Here is a report on recent news and commentary related to the Federal Circuit and its cases. Today’s report highlights an amicus brief urging the Supreme Court to hear a case challenging the retroactive application of inter partes reviews, a Federal Circuit decision on reprisal claims under the Whistleblower Protection Act, a lawsuit brought by Boeing to protect data in federal contracts, and a Federal Circuit decision allowing attorney fees following a settlement between parties.

At IPWatchdog, Rebecca Tapscott highlighted an amicus brief filed in Celgene Corp. v. Peter arguing “that the Supreme Court should grant Celgene’s petition . . . because the question of whether there is an unconstitutional taking in the retroactive application of inter partes reviews is a question that affects ‘thousands of patents and its resolution calls into question the constitutionality of a federal statute.'” According to Tapscott, the brief “explained that 64% of cases in which the PTAB reached a final decision resulted in all claims being found unpatentable, which ‘confirms that IPR proceedings are extremely hostile terrain for patentees.'”

Daniel Wilson filed an article with Law360 reporting that the Federal Circuit in Sistek v. Department of Veterans Affairs ruled that “[a] U.S. Department of Veterans Affairs whistleblower couldn’t pursue a reprisal claim under whistleblower law based solely on an allegedly retaliatory investigation.” As explained by Wilson, “[t]he [Whistleblower Protection Act] lists 11 specific personnel actions that can form the basis of a claim for corrective action.” Wilson notes that, according to Judge Stoll, “[r]etaliatory investigations are not on that list, and the way the statute is written indicates that was an intentional exclusion by Congress, as other sections of the law do address such investigations.”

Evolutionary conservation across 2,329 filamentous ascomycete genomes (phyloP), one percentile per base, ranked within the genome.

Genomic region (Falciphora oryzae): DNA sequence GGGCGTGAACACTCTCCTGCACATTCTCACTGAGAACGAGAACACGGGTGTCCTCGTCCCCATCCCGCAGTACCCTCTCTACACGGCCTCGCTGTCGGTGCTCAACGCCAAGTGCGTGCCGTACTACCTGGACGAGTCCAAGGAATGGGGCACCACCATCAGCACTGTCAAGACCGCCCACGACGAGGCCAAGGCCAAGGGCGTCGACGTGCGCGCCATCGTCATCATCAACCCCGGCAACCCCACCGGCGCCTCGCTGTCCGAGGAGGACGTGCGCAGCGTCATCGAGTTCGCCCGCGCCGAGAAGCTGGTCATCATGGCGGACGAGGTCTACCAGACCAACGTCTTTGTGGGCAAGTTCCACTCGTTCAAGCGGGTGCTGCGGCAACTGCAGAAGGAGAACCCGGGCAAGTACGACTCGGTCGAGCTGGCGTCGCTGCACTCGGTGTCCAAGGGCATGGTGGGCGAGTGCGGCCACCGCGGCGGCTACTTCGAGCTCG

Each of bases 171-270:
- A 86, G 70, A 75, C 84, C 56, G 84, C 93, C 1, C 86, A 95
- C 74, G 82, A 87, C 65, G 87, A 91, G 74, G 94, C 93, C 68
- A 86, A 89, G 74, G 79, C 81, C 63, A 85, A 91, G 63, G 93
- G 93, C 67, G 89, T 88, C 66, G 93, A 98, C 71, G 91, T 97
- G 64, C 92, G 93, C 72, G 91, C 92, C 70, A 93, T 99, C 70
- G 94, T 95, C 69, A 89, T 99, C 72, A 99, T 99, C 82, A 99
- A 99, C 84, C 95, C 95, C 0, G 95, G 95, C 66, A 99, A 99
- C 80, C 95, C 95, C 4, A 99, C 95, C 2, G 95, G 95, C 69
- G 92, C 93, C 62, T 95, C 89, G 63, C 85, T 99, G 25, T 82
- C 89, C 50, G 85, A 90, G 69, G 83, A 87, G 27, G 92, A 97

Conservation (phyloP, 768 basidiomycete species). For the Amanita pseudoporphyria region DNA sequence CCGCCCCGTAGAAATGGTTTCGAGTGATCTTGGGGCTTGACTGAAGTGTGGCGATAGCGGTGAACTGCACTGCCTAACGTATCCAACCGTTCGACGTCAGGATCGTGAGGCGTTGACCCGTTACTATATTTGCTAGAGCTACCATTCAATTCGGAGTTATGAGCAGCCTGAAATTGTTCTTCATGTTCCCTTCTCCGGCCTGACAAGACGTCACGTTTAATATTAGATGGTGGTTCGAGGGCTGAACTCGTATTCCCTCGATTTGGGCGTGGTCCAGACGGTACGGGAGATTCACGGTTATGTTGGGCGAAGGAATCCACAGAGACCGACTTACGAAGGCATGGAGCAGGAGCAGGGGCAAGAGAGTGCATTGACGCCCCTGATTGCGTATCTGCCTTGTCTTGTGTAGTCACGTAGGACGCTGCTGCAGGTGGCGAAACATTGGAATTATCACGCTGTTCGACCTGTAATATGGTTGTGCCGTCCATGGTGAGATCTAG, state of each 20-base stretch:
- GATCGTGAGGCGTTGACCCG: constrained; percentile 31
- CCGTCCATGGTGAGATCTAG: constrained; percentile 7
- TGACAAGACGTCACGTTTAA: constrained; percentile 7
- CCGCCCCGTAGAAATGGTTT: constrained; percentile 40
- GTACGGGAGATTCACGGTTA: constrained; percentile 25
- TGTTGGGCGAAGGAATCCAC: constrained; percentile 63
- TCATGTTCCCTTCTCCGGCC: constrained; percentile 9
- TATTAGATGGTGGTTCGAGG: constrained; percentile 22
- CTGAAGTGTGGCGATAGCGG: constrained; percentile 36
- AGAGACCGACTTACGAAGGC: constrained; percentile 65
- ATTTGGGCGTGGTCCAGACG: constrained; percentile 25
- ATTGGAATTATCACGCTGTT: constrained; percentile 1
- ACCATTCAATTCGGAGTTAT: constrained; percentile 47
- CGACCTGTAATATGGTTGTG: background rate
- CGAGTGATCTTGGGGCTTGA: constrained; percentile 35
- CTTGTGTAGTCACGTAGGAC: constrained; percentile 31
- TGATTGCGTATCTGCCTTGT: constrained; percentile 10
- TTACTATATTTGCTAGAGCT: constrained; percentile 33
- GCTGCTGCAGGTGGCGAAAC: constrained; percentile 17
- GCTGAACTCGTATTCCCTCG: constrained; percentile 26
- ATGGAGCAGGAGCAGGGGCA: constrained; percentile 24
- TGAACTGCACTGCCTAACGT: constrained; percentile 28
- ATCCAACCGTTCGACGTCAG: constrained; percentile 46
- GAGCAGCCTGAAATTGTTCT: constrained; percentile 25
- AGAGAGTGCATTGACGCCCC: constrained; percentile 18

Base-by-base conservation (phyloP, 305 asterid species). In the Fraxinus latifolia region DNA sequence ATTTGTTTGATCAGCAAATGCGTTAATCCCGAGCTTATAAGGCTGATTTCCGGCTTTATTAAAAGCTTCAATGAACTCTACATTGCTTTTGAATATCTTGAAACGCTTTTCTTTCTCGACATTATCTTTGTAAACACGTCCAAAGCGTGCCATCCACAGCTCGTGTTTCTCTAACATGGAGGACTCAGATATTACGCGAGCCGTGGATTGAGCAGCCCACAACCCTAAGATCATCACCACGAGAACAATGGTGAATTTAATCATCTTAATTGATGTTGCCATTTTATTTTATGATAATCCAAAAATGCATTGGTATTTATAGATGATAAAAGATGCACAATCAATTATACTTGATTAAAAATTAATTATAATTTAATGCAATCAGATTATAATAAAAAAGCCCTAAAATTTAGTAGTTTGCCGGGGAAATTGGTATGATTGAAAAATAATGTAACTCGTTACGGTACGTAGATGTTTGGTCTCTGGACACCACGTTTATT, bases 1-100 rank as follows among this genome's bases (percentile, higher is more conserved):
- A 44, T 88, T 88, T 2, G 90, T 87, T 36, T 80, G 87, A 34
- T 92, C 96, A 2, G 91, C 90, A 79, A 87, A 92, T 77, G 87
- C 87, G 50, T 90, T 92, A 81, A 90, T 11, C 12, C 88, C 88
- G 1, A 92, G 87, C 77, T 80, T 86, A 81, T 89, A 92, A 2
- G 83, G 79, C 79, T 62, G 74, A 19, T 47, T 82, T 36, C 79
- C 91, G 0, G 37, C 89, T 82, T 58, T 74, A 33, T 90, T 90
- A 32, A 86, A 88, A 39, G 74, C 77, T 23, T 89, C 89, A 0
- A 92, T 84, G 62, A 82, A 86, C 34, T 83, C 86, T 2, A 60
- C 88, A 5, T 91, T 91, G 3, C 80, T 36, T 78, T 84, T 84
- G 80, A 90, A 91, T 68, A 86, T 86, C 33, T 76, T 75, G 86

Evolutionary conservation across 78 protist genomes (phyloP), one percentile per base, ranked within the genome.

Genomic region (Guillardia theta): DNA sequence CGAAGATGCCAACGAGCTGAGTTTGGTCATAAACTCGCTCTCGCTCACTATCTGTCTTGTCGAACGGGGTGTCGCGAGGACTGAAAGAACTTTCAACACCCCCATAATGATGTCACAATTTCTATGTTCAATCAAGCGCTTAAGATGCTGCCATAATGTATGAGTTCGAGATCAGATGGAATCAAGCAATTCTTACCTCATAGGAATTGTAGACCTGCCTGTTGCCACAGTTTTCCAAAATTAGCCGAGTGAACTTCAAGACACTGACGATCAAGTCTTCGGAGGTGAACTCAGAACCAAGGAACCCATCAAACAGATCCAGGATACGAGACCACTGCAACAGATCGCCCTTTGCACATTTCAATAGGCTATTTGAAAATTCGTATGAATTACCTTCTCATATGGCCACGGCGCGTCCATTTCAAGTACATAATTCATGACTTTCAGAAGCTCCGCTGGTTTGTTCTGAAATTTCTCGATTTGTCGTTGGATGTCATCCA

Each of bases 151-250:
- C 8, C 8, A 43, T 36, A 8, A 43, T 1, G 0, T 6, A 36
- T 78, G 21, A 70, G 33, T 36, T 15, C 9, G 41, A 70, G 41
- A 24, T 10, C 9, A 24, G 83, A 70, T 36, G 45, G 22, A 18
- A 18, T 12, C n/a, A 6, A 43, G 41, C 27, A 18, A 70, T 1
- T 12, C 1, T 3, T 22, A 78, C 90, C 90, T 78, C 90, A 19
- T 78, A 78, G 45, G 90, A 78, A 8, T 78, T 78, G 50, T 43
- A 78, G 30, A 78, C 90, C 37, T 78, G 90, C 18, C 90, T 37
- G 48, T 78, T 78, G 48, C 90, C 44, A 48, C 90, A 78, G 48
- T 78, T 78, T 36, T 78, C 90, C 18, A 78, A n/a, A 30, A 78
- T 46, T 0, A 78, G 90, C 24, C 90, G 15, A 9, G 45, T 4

Daniel Seiden reported for Bloomberg Law that “[t]wo defense contractors, Boeing Co. and Raytheon Co., are directly challenging the government in court, saying it violated data rules when it limited their ability to put restrictive markings on their vendor lists and other propriety information.” According to Seiden, “Boeing claims it is allowed to use markings on F-15 Air Force jet contract documents [to] warn third parties about unauthorized use,” but the government argues that “Boeing can’t show it retains trade secrets in data that it turns over to the Air Force fully knowing it isn’t required to maintain confidentiality.”

PatentlyO’s Dennis Crouch commented on the Federal Circuit’s recent decision in Keith Manufacturing Co v. Butterfield. As explained by Crouch, the original lawsuit between the two parties “officially ended with the filing a stipulation of dismissal with prejudice,” and “Butterfield subsequently moved for attorney fees.” Crouch notes that “[t]he district court rejected the request for fees — holding that a stipulation-of-dismissal without a court order does not count as a ‘judgment’ and that R.54(d) implicitly requires a ‘judgment’ as a prerequisite to awarding fees.” Crouch explained that the Federal Circuit reversed, holding that “‘judgment’ in the provision should be seen as including ‘dismissal.'”